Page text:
Final Score: Royals 2, Orioles 1; Royals Win Series 4-0
If all the Kansas City Royals had done this year was make the playoffs, the season still would have gone down as the Royals’ best in nearly three decades.
Kansas City’s 29-year postseason drought, the longest in American pro sports, finally came to an end when the Royals qualified for the A.L. Wild Card Game. But the Royals, perhaps playing with house money, didn’t stop there. They overcame a four-run deficit to beat the Oakland A’s to win the Wild Card Game on a 12th-inning Salvador Perez single, then steamrolled the A.L. West champion Angels in the American League Division Series.
Wednesday, they beat the Baltimore Orioles 2-1, finished off a four-game sweep of the A.L. East champion Orioles and did the unthinkable: Advanced to the World Series.
Click here for the full box score and read on for a recap:
The Royals Scored Their Only 2 Runs in the 1st Inning
The Royals scored twice on a fielder’s choice and an error in the bottom of the first to take a 2-0 lead, and that was the only scoring they needed.
With Alcides Escobar and Nori Aoki on board, Eric Hosmer hit a groundball to first baseman Steve Pearce. Pearce thew home, attempting to get Escobar, but Escobar slid home safely and the throw got away from catcher Caleb Joseph, allowing Aoki to score the second run.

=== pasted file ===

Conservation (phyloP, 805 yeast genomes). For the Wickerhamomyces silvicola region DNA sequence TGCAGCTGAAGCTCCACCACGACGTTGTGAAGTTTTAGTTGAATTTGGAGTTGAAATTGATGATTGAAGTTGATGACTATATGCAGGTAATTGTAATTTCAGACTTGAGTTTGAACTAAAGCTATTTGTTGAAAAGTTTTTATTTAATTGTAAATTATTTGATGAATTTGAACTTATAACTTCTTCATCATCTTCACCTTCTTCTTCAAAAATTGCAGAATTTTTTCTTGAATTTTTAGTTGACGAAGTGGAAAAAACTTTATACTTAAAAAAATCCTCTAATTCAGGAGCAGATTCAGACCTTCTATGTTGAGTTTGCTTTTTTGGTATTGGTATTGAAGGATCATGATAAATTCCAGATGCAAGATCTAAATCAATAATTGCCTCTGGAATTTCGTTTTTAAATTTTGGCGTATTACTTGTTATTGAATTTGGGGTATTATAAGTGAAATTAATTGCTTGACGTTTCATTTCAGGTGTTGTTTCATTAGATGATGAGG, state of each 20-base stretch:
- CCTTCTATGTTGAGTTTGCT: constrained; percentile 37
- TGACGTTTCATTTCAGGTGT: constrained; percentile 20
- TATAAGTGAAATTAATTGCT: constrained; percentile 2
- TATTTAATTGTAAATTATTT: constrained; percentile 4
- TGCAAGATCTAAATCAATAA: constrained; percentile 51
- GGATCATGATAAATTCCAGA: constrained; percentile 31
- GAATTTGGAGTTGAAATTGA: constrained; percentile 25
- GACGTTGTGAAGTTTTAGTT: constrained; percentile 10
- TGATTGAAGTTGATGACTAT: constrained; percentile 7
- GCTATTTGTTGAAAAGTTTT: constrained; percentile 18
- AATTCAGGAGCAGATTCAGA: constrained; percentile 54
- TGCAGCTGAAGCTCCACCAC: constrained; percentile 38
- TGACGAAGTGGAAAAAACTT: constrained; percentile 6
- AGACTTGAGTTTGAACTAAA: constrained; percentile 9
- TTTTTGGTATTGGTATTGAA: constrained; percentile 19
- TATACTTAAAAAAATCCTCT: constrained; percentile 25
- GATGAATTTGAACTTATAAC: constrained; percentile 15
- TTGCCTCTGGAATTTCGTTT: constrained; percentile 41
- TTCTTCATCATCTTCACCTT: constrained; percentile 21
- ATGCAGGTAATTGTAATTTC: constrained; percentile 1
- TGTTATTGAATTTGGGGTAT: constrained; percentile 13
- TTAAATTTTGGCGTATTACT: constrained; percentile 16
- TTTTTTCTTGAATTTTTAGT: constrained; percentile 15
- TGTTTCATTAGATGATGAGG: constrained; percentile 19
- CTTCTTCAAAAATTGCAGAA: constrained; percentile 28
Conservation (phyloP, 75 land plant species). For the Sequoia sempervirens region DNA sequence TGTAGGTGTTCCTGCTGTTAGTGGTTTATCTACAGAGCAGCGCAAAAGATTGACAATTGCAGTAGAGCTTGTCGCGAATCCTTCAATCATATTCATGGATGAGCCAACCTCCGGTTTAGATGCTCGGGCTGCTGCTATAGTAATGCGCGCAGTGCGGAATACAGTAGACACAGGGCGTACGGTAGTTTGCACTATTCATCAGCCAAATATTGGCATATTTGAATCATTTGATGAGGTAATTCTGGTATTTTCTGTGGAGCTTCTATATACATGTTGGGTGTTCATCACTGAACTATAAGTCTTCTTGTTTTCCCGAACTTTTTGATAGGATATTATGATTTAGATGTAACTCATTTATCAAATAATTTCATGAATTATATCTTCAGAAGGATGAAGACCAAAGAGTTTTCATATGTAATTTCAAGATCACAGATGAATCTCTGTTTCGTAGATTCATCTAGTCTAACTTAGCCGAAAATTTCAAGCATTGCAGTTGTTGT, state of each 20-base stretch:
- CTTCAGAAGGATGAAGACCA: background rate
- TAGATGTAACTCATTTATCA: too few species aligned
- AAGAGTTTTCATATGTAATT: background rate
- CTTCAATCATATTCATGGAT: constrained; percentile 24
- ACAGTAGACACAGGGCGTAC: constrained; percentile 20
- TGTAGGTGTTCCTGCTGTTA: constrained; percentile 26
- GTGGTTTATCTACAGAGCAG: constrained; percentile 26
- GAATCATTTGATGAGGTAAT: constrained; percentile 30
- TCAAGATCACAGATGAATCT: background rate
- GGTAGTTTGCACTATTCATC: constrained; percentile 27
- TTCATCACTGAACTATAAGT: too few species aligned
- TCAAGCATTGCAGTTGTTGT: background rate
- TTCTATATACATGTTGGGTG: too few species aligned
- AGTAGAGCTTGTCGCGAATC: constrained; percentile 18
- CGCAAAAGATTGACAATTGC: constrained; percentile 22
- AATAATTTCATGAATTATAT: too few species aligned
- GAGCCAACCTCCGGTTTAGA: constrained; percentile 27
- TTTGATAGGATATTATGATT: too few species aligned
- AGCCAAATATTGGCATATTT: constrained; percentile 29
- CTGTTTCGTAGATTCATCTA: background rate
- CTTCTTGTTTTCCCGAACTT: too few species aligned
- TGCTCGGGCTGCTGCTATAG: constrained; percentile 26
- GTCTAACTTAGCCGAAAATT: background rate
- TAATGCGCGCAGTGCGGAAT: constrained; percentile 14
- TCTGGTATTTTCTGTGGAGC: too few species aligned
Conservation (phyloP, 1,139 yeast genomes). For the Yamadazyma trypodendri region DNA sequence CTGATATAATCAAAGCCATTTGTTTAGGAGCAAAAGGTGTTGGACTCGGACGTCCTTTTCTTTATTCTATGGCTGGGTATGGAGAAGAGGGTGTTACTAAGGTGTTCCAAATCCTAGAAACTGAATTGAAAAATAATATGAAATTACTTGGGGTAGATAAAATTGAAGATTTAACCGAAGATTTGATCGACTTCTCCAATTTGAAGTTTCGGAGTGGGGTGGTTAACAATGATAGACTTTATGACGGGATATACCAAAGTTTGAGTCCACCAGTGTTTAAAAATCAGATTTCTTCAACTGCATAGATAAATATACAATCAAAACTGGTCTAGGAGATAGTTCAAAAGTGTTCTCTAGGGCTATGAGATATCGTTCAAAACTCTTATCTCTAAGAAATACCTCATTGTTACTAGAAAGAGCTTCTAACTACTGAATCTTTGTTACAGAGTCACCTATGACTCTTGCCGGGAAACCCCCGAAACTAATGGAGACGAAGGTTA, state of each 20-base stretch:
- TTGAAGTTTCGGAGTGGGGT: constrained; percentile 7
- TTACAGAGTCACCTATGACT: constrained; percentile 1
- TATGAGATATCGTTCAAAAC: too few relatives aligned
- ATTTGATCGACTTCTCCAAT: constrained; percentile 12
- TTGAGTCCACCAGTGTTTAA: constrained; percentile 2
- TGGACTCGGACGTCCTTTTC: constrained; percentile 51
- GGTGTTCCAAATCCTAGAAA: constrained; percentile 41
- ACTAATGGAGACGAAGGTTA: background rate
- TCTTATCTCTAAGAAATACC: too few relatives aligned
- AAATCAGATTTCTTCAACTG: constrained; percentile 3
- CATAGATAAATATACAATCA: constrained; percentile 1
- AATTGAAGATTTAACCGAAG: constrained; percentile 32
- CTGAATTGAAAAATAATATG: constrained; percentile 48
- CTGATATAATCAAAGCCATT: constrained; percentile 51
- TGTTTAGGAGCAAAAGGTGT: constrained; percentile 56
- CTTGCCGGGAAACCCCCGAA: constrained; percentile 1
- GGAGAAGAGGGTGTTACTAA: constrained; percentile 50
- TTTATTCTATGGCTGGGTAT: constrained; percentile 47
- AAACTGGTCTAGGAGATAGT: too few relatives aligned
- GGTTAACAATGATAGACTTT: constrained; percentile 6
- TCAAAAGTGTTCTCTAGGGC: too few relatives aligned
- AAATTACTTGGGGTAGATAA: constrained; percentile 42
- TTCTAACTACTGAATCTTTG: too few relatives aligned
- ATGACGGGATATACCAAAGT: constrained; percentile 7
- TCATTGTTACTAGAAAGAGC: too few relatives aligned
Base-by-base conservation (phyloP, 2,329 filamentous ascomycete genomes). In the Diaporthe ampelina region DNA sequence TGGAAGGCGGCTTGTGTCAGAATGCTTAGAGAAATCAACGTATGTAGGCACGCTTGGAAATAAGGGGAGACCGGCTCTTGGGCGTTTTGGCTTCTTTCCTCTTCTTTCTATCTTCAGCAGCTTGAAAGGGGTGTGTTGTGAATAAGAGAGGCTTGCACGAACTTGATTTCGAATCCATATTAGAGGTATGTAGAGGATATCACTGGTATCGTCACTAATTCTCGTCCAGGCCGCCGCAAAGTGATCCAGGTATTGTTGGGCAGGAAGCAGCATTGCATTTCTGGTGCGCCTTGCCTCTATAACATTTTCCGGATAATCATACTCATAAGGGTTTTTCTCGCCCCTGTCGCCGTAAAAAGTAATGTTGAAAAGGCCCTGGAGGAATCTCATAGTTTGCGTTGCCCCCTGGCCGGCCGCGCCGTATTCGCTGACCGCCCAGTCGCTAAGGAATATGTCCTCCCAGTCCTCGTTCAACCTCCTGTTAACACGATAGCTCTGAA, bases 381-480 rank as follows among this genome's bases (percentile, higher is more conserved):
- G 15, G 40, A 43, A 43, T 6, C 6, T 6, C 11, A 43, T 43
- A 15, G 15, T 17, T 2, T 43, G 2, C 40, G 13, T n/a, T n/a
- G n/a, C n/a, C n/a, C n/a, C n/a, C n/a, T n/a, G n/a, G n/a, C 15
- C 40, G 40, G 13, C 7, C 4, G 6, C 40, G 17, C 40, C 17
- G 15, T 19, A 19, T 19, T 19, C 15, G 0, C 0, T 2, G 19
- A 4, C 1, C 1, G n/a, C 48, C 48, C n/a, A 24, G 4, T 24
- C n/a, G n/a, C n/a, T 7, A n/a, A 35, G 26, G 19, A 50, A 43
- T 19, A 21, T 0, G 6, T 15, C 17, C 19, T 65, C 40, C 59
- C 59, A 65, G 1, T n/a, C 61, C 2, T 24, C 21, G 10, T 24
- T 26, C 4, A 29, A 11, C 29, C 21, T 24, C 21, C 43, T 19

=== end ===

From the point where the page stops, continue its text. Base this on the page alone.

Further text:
The play was made possible by a sacrifice bunt by the Royals’ Lorenzo Cain, who bunted on his own to move Escobar and Aoki to third and second, respectively.
Cain, who hit a scalding .533 in the series, was named MVP of the series.
He joined MLB Network Radio for a postgame interview that you can listen to here:
Jason Vargas Gave Up Only 1 Run & Got the Win
Jason Vargas gave up only one run in 5 1/3 innings, — a homer by Ryan Flaherty in the third — on 2 hits while walking 3 and striking out 6.
Kelvin Herrera and Wade Davis pitched a combined 2 2/3 of shutout relief to get the ball to Greg Holland, who closed it.
Greg Holland Got JJ Hardy to Ground Out to End It
Greg Holland pitched a scoreless ninth for the save and got JJ Hardy to ground out to third with a runner on first to end it, igniting a celebration that was 29 years in the making.
Ned Yost, whose in-game decision-making had people demanding his firing when Kansas City was on the verge of losing the Wild Card game to Oakland, became the first manager in history to win his first eight postseason games.
Here’s a look at the celebration on the field after the game:
It’s the Royals’ First A.L. Pennant Since 1985
The World Series bid is Kansas City’s first since 1985, when George Brett and Co. beat the in-state rival Cardinals in seven games.
You can watch the amazing full Game 7 broadcast here — and fast forward as needed — with Al Michaels and Jim Palmer on the call for ABC.